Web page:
Introducing our new Chief Executive Officer, Richard Grindle
I’ve now been at the Trust for three weeks – following six years with London Wildlife Trust, and before that various overseas NGOs. I’m not a local, though my wife grew up here.
First impressions: that Shropshire is a beautiful county; that everyone is incredibly friendly; and the Trust is doing some excellent work in a rapidly changing environment. Unfortunately I seem to have brought a second wave of Covid with me. But the Trust’s work is going on almost uninterrupted; and as before it is striking to see how many people are turning to nature to help them through the lockdown.
We are becoming familiar with the concept of a ‘triple emergency’: climate crisis, ecological crisis, and people’s disconnection from nature. The Wildlife Trusts have set a target of 30% of land managed for nature by 2030. So what does that mean in practice?
SWT will be scaling up our work with farmers and land managers to help them to promote nature’s recovery. We will be expanding our work on nature-based solutions to reduce flooding, and to help bring Shropshire to ‘zero carbon’. We have started work on mapping a Nature Recovery Network for Shropshire to connect all these projects, and to measure our progress towards the 30/30 target. We will continue to help people of all ages from every community in Shropshire and Telford & Wrekin to engage with nature, through our nature reserves, natural childhood and youth programmes, through our branches, and – increasingly - online.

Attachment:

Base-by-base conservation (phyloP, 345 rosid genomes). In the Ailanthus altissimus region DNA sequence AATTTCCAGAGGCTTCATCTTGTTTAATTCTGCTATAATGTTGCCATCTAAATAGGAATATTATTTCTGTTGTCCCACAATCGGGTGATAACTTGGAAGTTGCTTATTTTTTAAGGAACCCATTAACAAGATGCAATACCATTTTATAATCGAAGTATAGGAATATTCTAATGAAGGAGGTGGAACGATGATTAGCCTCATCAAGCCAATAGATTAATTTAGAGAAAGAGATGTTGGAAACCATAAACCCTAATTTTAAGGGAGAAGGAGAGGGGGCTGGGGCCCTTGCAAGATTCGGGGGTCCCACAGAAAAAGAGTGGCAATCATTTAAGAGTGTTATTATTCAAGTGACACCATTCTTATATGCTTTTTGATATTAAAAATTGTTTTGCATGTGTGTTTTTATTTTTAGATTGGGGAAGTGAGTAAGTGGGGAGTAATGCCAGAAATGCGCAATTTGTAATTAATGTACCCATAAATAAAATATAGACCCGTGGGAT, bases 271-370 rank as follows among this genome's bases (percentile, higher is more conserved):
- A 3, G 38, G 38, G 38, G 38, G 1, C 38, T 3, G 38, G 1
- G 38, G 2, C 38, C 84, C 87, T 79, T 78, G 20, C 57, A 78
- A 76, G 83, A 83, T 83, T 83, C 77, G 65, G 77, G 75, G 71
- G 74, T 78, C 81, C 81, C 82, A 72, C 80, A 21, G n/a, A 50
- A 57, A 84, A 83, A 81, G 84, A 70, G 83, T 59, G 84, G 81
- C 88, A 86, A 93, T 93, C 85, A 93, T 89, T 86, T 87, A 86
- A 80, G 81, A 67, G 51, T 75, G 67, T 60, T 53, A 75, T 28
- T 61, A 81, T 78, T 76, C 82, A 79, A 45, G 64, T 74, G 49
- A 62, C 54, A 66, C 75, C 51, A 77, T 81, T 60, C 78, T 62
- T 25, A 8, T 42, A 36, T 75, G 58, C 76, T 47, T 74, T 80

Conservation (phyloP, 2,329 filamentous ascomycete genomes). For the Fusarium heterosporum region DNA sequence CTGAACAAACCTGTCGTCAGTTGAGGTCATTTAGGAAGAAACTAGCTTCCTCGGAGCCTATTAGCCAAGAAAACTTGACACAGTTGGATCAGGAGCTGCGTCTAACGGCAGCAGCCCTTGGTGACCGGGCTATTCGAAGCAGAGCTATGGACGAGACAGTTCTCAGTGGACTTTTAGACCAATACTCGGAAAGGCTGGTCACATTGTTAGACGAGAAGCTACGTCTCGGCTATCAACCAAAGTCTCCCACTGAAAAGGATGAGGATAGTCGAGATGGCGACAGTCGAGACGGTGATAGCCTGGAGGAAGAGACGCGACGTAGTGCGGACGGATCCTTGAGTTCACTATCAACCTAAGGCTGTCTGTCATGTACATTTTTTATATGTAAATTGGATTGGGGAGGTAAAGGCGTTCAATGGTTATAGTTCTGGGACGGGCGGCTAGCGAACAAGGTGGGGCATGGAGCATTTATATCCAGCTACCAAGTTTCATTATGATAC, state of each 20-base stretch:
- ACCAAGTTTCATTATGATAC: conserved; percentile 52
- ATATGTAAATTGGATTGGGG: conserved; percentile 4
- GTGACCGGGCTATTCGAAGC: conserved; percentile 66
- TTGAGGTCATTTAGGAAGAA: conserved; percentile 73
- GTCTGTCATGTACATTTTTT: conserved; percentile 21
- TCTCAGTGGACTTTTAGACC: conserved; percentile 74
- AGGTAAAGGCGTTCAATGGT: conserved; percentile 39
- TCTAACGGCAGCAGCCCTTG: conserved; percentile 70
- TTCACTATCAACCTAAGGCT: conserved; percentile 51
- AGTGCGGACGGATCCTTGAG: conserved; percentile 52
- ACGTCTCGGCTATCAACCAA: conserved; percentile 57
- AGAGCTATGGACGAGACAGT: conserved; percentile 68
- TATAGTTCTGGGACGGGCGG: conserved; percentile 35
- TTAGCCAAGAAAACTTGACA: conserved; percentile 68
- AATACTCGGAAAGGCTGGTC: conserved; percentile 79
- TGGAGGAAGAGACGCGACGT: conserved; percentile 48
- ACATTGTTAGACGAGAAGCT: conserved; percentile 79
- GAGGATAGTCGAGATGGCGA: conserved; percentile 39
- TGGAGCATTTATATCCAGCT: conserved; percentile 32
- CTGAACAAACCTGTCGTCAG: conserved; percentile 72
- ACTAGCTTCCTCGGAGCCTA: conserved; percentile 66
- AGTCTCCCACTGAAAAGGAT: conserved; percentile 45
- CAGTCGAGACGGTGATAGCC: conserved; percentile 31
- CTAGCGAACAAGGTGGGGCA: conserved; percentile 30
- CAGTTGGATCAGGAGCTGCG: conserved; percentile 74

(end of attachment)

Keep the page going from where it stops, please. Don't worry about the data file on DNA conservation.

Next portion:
I look forward to getting to know the county, its people and its nature much better over the coming months; and to a more positive 2021 after the challenges of 2020.